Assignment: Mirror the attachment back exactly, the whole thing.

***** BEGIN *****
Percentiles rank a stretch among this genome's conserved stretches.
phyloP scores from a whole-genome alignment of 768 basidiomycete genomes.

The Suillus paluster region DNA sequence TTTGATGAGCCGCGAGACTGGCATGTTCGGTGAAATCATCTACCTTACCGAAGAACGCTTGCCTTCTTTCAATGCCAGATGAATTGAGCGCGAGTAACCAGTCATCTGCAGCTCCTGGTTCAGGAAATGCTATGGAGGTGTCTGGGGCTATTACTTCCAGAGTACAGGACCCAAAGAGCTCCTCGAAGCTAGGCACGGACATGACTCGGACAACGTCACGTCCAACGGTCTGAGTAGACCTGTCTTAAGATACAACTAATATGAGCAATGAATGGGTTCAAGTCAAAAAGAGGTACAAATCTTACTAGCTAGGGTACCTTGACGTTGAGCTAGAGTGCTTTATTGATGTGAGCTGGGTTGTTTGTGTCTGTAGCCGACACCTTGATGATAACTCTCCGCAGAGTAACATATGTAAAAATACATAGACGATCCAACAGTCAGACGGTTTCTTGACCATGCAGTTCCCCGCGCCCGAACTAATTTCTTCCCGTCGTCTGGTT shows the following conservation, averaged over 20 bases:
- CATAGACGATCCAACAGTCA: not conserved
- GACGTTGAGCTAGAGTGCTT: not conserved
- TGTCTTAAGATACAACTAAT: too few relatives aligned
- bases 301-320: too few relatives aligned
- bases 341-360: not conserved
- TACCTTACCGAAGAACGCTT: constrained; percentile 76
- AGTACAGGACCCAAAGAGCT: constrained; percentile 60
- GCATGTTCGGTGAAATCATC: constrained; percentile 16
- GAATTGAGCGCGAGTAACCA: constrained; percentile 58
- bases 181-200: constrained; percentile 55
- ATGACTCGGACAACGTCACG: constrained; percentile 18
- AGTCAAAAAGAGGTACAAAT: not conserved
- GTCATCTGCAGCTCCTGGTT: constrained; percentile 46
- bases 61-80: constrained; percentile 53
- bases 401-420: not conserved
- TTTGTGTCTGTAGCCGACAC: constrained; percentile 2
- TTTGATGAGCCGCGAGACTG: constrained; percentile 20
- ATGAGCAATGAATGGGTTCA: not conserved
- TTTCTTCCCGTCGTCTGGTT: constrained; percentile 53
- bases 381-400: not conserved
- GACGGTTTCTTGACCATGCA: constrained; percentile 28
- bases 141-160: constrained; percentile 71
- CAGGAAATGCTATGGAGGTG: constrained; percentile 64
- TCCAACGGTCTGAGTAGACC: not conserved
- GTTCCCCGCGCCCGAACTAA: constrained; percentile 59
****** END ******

Percentiles rank a stretch among this genome's conserved stretches.
phyloP scores from a whole-genome alignment of 768 basidiomycete genomes.

The Suillus paluster region DNA sequence TTTGATGAGCCGCGAGACTGGCATGTTCGGTGAAATCATCTACCTTACCGAAGAACGCTTGCCTTCTTTCAATGCCAGATGAATTGAGCGCGAGTAACCAGTCATCTGCAGCTCCTGGTTCAGGAAATGCTATGGAGGTGTCTGGGGCTATTACTTCCAGAGTACAGGACCCAAAGAGCTCCTCGAAGCTAGGCACGGACATGACTCGGACAACGTCACGTCCAACGGTCTGAGTAGACCTGTCTTAAGATACAACTAATATGAGCAATGAATGGGTTCAAGTCAAAAAGAGGTACAAATCTTACTAGCTAGGGTACCTTGACGTTGAGCTAGAGTGCTTTATTGATGTGAGCTGGGTTGTTTGTGTCTGTAGCCGACACCTTGATGATAACTCTCCGCAGAGTAACATATGTAAAAATACATAGACGATCCAACAGTCAGACGGTTTCTTGACCATGCAGTTCCCCGCGCCCGAACTAATTTCTTCCCGTCGTCTGGTT shows the following conservation, averaged over 20 bases:
- CATAGACGATCCAACAGTCA: not conserved
- GACGTTGAGCTAGAGTGCTT: not conserved
- TGTCTTAAGATACAACTAAT: too few relatives aligned
- bases 301-320: too few relatives aligned
- bases 341-360: not conserved
- TACCTTACCGAAGAACGCTT: constrained; percentile 76
- AGTACAGGACCCAAAGAGCT: constrained; percentile 60
- GCATGTTCGGTGAAATCATC: constrained; percentile 16
- GAATTGAGCGCGAGTAACCA: constrained; percentile 58
- bases 181-200: constrained; percentile 55
- ATGACTCGGACAACGTCACG: constrained; percentile 18
- AGTCAAAAAGAGGTACAAAT: not conserved
- GTCATCTGCAGCTCCTGGTT: constrained; percentile 46
- bases 61-80: constrained; percentile 53
- bases 401-420: not conserved
- TTTGTGTCTGTAGCCGACAC: constrained; percentile 2
- TTTGATGAGCCGCGAGACTG: constrained; percentile 20
- ATGAGCAATGAATGGGTTCA: not conserved
- TTTCTTCCCGTCGTCTGGTT: constrained; percentile 53
- bases 381-400: not conserved
- GACGGTTTCTTGACCATGCA: constrained; percentile 28
- bases 141-160: constrained; percentile 71
- CAGGAAATGCTATGGAGGTG: constrained; percentile 64
- TCCAACGGTCTGAGTAGACC: not conserved
- GTTCCCCGCGCCCGAACTAA: constrained; percentile 59